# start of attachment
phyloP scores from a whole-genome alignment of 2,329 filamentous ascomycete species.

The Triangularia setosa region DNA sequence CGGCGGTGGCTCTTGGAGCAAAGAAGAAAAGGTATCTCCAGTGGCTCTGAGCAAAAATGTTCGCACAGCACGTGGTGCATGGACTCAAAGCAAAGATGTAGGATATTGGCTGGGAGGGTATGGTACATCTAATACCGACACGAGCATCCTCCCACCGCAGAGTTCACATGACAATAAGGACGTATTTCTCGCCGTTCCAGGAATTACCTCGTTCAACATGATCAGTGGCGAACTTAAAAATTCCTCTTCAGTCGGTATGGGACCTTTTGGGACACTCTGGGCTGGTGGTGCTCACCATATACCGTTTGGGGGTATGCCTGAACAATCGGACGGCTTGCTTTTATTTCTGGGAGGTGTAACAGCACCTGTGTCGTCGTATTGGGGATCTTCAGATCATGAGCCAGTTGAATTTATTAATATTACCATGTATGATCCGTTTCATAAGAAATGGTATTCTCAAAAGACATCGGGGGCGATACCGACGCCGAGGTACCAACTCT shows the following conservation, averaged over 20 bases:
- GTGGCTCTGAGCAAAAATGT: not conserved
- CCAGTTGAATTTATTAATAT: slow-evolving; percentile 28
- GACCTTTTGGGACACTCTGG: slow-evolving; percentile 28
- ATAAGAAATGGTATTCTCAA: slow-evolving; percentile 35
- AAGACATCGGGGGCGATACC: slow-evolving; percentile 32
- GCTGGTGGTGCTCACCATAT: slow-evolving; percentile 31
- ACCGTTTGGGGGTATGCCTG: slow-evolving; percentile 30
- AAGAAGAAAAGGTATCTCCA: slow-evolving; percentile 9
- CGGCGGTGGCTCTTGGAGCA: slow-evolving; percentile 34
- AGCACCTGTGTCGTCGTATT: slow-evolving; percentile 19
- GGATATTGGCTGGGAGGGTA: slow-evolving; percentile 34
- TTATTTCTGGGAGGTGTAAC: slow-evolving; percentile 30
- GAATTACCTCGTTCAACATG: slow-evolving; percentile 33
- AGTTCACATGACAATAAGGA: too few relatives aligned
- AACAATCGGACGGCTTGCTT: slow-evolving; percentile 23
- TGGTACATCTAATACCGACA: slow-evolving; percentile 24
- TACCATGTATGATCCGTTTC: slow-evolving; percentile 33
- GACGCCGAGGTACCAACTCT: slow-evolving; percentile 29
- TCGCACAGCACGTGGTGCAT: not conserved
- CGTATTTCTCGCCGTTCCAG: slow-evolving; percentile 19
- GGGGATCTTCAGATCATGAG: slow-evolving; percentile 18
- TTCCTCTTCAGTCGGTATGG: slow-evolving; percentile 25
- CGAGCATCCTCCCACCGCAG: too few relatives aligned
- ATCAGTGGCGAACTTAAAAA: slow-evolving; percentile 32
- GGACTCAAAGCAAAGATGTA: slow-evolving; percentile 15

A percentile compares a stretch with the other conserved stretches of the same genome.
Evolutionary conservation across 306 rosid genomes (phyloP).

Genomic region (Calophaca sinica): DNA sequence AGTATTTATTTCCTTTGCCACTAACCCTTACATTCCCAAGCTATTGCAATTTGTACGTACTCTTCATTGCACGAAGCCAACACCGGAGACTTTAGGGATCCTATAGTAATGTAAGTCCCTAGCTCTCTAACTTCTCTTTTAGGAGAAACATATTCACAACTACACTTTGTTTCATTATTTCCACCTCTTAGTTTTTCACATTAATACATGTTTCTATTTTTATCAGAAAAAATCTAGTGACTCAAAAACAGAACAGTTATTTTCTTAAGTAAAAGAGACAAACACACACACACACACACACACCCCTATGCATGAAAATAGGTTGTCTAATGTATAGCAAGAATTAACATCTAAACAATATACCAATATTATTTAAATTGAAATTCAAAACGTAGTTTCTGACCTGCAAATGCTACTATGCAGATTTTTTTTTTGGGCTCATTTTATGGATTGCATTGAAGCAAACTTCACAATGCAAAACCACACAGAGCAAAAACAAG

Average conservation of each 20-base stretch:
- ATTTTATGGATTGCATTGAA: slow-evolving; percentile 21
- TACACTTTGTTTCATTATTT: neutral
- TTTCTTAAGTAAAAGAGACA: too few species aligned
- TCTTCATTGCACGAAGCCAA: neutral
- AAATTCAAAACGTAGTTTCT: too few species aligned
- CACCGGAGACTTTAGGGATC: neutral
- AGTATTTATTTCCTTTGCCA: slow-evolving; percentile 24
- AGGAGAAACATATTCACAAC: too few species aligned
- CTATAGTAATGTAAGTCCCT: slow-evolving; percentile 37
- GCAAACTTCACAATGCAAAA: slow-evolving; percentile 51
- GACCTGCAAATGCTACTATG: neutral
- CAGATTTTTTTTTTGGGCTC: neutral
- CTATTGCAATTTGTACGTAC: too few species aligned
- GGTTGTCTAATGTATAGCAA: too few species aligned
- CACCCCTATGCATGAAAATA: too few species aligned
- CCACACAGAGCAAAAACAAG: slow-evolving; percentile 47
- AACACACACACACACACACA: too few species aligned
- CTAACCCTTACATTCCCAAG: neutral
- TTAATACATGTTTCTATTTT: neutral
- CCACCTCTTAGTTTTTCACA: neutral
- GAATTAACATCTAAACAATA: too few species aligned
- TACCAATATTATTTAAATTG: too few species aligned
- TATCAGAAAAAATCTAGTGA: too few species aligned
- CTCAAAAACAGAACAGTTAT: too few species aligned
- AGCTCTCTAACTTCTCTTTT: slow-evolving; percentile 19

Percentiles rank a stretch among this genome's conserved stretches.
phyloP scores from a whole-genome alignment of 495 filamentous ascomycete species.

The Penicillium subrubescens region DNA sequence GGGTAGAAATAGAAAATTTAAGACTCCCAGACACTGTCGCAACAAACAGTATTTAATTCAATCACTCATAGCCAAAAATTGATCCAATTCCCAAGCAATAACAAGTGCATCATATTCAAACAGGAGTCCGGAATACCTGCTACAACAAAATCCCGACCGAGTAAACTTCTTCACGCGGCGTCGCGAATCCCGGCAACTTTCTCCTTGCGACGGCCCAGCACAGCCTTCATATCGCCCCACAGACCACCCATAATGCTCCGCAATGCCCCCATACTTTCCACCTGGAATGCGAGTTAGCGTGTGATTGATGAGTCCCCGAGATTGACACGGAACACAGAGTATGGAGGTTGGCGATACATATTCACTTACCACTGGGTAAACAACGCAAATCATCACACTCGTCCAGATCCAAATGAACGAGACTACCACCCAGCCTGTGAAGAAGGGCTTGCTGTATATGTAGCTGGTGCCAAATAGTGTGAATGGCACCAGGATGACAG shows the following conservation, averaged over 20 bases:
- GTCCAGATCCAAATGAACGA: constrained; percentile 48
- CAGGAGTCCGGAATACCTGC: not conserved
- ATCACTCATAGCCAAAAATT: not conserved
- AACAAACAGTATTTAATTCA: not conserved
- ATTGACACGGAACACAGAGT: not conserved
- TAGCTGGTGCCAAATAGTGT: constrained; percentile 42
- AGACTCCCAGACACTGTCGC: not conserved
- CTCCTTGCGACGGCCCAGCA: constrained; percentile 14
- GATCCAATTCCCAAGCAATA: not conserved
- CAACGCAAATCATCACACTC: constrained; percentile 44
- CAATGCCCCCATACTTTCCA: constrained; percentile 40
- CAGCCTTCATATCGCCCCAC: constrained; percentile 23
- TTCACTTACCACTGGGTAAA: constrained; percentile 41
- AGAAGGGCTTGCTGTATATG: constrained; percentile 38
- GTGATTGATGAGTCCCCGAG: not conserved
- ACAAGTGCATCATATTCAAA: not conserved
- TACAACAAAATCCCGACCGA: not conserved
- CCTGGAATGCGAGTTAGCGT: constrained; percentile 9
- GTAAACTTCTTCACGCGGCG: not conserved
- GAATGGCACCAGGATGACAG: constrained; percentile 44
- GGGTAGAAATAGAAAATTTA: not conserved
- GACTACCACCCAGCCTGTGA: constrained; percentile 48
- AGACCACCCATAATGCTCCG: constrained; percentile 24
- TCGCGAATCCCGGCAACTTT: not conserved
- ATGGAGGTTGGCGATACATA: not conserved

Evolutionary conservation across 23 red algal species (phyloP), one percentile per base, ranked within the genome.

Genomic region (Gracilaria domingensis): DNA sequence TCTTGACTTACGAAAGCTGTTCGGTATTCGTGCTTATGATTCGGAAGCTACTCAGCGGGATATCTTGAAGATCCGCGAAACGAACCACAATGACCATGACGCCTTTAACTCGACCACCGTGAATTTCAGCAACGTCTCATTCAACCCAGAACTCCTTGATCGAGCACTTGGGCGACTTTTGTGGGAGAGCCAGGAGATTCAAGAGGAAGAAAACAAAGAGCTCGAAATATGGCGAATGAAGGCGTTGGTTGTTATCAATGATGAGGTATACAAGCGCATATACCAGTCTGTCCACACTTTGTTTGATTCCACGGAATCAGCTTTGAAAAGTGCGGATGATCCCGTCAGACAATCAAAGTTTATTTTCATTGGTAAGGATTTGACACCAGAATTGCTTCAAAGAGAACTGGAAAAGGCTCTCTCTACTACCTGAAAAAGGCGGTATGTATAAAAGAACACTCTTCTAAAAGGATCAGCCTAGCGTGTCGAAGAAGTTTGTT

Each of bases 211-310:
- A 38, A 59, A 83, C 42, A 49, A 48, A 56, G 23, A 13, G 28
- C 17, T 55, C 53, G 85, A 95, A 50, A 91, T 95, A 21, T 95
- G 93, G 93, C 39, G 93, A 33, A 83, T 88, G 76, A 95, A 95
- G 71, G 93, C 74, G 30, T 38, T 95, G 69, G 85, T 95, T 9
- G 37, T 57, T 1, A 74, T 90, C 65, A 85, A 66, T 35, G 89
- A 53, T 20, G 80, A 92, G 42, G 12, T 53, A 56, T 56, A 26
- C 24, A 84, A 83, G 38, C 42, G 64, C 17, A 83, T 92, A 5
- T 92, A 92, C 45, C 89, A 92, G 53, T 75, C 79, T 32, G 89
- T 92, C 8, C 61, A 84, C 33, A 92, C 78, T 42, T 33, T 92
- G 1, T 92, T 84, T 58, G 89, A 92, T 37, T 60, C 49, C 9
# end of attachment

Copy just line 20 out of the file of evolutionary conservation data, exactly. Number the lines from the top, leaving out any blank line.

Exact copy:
- GACGCCGAGGTACCAACTCT: slow-evolving; percentile 29